Antanas Jasenka - "An Artist And A Plane"
(Electroshock Records 2004, ELCD 039)
Uploaded to Aural Innovations: June 2004
An Artist And A Plane is the follow up to Lithuanian composer Antanas Jasenka's 2002 album, Deus Ex Machina (see AI #21). Jasenka has been active since that time, teaching composition at the M. K. Ciurlionis Art School and performing at several festivals. The new album consists of a 5 part 40 minute suite titled "Artac" and a 20 minute piece called "Electronic Sutartines".
"Artac" opens with a repetitive radio wave pattern that sets an almost rhythmic pace for the howling, pulsating and droning soundscapes that fill the space around it. Efx'd voices, clattering objects, orchestrations and much much more mingle and morph with the electronics to create a steadily developing, often intense, landscape that is sufficiently busy and emotionally charged to keep the listener engaged and with plenty to digest. Jasenka does an excellent job of leading the listener through a non-stop parade of sound that could have easily felt like one interruption after another. But the skillful layering and carefully choreographed introduction of each element makes for a seamless flow, each piece joining its partners at precision moments. Some of my favorite parts bring together the space music and avant-garde sound-art worlds, though Jasenka also makes interesting use of noise and aggression.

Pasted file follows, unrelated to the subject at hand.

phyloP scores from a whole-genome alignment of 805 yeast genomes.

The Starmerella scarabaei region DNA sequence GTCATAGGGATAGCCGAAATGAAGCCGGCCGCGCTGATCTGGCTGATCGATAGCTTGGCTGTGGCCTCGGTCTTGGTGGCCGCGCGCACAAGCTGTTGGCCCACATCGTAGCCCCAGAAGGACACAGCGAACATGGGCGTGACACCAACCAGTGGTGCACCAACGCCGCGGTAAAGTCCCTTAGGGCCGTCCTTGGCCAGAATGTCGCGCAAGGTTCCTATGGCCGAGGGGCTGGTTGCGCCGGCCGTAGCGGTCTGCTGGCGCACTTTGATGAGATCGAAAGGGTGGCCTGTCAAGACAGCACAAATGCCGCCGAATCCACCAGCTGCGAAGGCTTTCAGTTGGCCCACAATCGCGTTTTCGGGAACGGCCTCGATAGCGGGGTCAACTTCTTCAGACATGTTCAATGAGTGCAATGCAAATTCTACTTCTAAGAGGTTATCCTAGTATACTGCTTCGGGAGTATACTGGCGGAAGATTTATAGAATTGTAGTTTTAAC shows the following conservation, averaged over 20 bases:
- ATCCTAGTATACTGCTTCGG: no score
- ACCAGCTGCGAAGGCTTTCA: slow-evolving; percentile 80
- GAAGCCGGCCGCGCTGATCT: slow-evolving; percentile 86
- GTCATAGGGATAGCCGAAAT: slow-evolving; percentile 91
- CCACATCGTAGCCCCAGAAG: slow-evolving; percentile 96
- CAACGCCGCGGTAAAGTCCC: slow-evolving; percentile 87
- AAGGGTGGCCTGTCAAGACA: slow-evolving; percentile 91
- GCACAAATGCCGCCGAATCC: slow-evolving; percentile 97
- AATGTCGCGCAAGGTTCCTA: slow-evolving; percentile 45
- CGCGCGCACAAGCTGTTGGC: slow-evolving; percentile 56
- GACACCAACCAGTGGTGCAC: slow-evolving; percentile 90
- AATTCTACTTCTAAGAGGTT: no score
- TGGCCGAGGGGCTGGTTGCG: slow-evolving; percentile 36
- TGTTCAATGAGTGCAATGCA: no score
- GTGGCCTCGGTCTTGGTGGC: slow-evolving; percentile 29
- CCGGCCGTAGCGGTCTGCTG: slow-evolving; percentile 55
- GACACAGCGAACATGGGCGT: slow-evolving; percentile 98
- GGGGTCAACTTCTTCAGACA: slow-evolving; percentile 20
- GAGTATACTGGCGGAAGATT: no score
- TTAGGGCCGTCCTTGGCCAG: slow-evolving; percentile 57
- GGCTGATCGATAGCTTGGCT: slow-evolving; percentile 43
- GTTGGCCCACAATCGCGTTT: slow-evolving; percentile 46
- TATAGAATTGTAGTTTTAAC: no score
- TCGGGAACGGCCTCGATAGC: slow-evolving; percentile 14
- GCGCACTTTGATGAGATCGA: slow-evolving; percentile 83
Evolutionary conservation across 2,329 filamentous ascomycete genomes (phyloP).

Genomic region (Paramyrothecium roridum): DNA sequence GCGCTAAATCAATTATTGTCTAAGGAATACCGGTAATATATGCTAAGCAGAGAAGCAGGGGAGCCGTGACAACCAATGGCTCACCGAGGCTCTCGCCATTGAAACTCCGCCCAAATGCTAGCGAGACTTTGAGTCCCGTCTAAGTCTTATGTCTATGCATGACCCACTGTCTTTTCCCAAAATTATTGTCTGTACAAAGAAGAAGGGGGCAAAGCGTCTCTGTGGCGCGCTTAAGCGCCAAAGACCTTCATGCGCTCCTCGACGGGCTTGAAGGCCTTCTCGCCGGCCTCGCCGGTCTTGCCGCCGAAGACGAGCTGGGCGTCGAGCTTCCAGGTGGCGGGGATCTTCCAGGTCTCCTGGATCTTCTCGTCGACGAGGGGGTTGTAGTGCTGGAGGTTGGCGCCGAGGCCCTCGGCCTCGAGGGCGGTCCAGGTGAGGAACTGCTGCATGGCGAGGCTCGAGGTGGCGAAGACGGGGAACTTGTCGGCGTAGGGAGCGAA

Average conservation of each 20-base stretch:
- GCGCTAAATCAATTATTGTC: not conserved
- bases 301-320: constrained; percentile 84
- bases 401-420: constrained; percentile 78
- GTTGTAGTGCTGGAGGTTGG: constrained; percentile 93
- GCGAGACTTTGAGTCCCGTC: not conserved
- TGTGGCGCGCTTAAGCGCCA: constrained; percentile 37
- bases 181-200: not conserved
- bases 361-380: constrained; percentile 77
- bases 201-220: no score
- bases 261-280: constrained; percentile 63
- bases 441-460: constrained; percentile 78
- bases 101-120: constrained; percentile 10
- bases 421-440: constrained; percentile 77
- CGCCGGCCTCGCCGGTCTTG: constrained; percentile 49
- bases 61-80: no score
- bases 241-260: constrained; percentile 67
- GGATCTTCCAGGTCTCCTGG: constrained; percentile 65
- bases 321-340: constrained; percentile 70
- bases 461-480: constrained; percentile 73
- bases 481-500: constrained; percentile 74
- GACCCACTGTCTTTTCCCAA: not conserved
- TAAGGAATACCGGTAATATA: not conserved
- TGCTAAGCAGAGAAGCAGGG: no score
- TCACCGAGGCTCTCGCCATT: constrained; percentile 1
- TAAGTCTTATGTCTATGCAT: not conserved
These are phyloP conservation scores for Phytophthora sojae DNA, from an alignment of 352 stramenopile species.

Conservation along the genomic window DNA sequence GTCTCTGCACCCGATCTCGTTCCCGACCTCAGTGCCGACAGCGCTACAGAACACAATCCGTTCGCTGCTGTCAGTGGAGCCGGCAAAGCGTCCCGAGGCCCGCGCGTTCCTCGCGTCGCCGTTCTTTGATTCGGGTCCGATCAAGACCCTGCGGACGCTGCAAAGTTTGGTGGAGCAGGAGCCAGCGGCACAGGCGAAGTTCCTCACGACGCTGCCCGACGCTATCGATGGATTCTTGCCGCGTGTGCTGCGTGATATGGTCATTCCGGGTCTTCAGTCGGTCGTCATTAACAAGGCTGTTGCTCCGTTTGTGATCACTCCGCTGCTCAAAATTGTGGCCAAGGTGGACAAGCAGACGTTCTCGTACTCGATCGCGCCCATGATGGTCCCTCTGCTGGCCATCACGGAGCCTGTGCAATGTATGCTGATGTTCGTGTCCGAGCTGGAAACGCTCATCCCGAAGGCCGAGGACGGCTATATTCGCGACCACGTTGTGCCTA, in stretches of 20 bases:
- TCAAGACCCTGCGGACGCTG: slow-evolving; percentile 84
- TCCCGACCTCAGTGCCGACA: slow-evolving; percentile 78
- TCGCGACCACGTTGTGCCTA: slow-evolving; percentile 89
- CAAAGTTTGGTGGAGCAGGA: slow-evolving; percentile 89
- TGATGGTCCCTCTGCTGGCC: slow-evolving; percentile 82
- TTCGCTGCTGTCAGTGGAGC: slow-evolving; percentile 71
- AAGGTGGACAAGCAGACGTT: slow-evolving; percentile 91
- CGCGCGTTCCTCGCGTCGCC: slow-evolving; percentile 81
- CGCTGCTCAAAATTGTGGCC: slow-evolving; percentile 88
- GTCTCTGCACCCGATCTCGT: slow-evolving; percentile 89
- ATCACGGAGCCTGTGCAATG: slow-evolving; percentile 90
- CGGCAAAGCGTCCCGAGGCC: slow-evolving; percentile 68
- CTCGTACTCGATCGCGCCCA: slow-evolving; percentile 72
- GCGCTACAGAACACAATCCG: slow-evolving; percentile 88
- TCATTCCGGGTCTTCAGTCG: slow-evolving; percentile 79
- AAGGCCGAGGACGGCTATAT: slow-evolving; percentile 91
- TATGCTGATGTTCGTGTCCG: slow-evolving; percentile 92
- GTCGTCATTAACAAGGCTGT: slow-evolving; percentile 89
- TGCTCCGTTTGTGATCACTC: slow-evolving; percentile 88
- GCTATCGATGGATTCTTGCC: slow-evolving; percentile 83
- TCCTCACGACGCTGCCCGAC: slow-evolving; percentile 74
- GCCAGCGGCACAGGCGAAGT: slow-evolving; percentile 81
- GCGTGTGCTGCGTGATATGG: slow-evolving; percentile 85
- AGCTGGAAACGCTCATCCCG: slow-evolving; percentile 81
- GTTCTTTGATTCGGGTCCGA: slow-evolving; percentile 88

"Electronic Sutartines" begins with spacey atmospherics, volcanic rumbling and bleeping UFO effects. (The CD notes define "sutartines" as the ancient Lithuanian art of polyphonic singing.) We're deep in the cosmos on this one, though still firmly in avant-garde realms. But a huge melting pot of sound ultimately takes over while a wave of ambient calm drifts along in the background. Strange backwards voices, howling winds, machinery, bells and a dizzying stream of bits and pieces are thrown at the listener, and right around the 14 minute mark the music reaches mercury bursting peaks of volume and pure sonic hostility. Very intense indeed. Jasenka has produced a detailed and challenging hour of sound exploration that can only be fully mined after multiple listens.
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Email Antanas Jasenka at: firstname.lastname@example.org.
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Reviewed by Jerry Kranitz